By: Kathy Rollo
Andrew Welch is a teacher with fewer than three years experience in the classroom. He writes he has good and bad days, that it’s a humbling experience, and his confidence is often tested. These are not surprising reactions considering the pressure teachers face to educate our next generation of producers and leaders. What is surprising is Andrew is in his second career. He had another high-pressure job before transferring his skills to the classroom — he was a police officer for 32 years.
How interesting that a career policeman considers teaching just as stressful as maintaining law and order. The skill sets for both professions have many similarities. Teachers and police officers must have the ability to remain calm under pressure, communicate effectively, and have the power of persuasion.
There is also a significant difference in the compensation for these professions. In Texas, the average teacher salary is $57,000 while police officers on average earn about $62,500 per year. Believe me, police officers earn every penny and then some. Teachers do, too. That’s why I’m elated that the 86th Texas Legislative Session adopted the Texas Plan for school finance reform.
So these are the headlines from this compromise plan between the Texas House and Senate. The state will infuse about $4.5 billion into the classrooms to accelerate student achievement. That’s a significant increase to the basic allotment per child. The state currently allots base funding of $5,140 per student. The Texas Plan will increase that number to $6,160, a 20 percent increase. It will cover the cost for full-day prekindergarten for economically disadvantaged students and adopts higher reading standards so students are reading at grade level by third grade.
Teachers, librarians, counselors, and nurses will get a much deserved salary increase with priority given to educators with five years or more experience. The more than $2 billion increase gives the school districts flexibility on how to offer these salary increases. It also creates a merit/incentive plan for high-quality teachers to receive additional pay. It invests in professional development and mentoring programs so more educators can attain a high-quality status and school districts can retain them.
The state is increasing its share of the school finance requirements to lower your property taxes. Currently the state shoulders a 38 percent share; it’s increasing to 45 percent. That’s more than $5 billion in property tax relief. It also ensures taxpayer dollars are used wisely, requiring efficiency audits before districts can go to the voters with a tax increase.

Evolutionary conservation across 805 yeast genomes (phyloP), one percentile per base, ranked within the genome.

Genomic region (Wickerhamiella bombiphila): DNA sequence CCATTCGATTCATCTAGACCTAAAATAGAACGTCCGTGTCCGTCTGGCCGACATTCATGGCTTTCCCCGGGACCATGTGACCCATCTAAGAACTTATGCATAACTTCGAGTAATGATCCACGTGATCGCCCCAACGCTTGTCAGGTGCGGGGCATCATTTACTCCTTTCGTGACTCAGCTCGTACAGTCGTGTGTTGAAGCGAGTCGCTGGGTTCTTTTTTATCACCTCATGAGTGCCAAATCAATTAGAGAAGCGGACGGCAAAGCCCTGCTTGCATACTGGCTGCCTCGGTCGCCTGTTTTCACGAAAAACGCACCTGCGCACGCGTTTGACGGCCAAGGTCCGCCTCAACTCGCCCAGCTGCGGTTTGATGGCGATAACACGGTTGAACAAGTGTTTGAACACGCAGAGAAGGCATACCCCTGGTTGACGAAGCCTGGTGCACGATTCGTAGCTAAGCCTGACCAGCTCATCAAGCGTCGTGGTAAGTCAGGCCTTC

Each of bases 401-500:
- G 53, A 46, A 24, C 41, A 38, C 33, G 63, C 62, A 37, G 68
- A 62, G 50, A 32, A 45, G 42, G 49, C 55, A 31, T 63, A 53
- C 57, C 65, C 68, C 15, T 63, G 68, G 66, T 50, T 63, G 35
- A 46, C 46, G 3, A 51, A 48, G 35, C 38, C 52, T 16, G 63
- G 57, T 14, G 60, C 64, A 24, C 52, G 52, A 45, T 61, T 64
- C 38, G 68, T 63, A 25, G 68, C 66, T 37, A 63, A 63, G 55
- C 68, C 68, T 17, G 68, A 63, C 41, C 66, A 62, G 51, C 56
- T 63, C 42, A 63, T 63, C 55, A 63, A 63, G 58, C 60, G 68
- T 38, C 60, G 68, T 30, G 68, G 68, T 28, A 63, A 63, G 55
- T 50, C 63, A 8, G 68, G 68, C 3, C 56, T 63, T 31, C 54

The current school finance system is being modernized, lowering the recapture payments, improving equity, and allowing districts to keep more of the money earned from local property taxes.
I’m thankful for the hard work and sense of responsibility that went into crafting this reform. Senator Charles Perry and Representatives Dustin Burrows, John Frullo, and Ken King played significant roles in making this happen and safeguarding the interests of Lubbock ISD and all school districts in our region.
The hard work is well underway for the Lubbock ISD finance team, led by Chief Financial Officer Jeff Baum, to develop a budget for the 2019-2020 school year that conforms to the mandates of the Texas Plan. It’s an intense and time-sensitive undertaking because those numbers have to be calculated in time for the Lubbock ISD Board of Trustees to adopt an efficient and viable budget. The budget will be presented June 20.
The message has been sent that educators like Andrew Welch are appreciated and admired. They will be better compensated for their dedication and passion to teach your children. The Texas Plan is not perfect, but it is an honest and good faith effort to make significant improvements to how our children are educated and reward those who are charged with that sacred duty.